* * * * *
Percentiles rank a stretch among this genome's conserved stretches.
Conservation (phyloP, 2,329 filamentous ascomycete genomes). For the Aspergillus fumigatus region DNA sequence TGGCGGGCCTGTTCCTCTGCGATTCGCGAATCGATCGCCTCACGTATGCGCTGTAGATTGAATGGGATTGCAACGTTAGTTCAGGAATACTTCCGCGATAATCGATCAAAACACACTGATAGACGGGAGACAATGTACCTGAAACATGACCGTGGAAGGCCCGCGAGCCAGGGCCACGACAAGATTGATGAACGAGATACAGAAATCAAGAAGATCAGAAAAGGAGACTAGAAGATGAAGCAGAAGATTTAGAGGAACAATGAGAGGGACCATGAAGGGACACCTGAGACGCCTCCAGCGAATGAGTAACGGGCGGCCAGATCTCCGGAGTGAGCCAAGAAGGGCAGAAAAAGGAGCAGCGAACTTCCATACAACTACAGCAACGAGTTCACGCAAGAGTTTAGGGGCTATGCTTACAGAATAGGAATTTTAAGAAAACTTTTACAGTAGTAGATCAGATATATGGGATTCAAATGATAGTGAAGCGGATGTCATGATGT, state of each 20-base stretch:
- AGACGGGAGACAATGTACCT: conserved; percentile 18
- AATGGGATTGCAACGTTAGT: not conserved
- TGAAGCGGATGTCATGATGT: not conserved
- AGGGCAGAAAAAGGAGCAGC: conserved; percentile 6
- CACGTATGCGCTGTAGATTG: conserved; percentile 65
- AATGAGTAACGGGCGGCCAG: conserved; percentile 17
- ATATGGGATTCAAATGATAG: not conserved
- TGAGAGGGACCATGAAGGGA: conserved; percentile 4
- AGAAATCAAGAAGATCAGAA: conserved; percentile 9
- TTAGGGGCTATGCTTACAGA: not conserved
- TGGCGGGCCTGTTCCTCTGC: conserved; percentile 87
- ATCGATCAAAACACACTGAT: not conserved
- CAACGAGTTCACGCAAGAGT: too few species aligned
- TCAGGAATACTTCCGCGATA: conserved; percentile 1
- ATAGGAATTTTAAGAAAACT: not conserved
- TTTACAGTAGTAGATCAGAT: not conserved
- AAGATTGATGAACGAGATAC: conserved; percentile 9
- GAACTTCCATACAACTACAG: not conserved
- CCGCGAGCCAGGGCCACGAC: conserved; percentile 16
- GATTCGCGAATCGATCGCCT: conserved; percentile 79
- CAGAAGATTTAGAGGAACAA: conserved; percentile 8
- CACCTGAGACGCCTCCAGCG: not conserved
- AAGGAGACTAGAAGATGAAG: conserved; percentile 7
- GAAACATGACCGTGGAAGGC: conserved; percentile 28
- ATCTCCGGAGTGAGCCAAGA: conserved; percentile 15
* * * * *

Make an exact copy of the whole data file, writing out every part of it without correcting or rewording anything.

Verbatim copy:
Percentiles rank a stretch among this genome's conserved stretches.
Conservation (phyloP, 2,329 filamentous ascomycete genomes). For the Aspergillus fumigatus region DNA sequence TGGCGGGCCTGTTCCTCTGCGATTCGCGAATCGATCGCCTCACGTATGCGCTGTAGATTGAATGGGATTGCAACGTTAGTTCAGGAATACTTCCGCGATAATCGATCAAAACACACTGATAGACGGGAGACAATGTACCTGAAACATGACCGTGGAAGGCCCGCGAGCCAGGGCCACGACAAGATTGATGAACGAGATACAGAAATCAAGAAGATCAGAAAAGGAGACTAGAAGATGAAGCAGAAGATTTAGAGGAACAATGAGAGGGACCATGAAGGGACACCTGAGACGCCTCCAGCGAATGAGTAACGGGCGGCCAGATCTCCGGAGTGAGCCAAGAAGGGCAGAAAAAGGAGCAGCGAACTTCCATACAACTACAGCAACGAGTTCACGCAAGAGTTTAGGGGCTATGCTTACAGAATAGGAATTTTAAGAAAACTTTTACAGTAGTAGATCAGATATATGGGATTCAAATGATAGTGAAGCGGATGTCATGATGT, state of each 20-base stretch:
- AGACGGGAGACAATGTACCT: conserved; percentile 18
- AATGGGATTGCAACGTTAGT: not conserved
- TGAAGCGGATGTCATGATGT: not conserved
- AGGGCAGAAAAAGGAGCAGC: conserved; percentile 6
- CACGTATGCGCTGTAGATTG: conserved; percentile 65
- AATGAGTAACGGGCGGCCAG: conserved; percentile 17
- ATATGGGATTCAAATGATAG: not conserved
- TGAGAGGGACCATGAAGGGA: conserved; percentile 4
- AGAAATCAAGAAGATCAGAA: conserved; percentile 9
- TTAGGGGCTATGCTTACAGA: not conserved
- TGGCGGGCCTGTTCCTCTGC: conserved; percentile 87
- ATCGATCAAAACACACTGAT: not conserved
- CAACGAGTTCACGCAAGAGT: too few species aligned
- TCAGGAATACTTCCGCGATA: conserved; percentile 1
- ATAGGAATTTTAAGAAAACT: not conserved
- TTTACAGTAGTAGATCAGAT: not conserved
- AAGATTGATGAACGAGATAC: conserved; percentile 9
- GAACTTCCATACAACTACAG: not conserved
- CCGCGAGCCAGGGCCACGAC: conserved; percentile 16
- GATTCGCGAATCGATCGCCT: conserved; percentile 79
- CAGAAGATTTAGAGGAACAA: conserved; percentile 8
- CACCTGAGACGCCTCCAGCG: not conserved
- AAGGAGACTAGAAGATGAAG: conserved; percentile 7
- GAAACATGACCGTGGAAGGC: conserved; percentile 28
- ATCTCCGGAGTGAGCCAAGA: conserved; percentile 15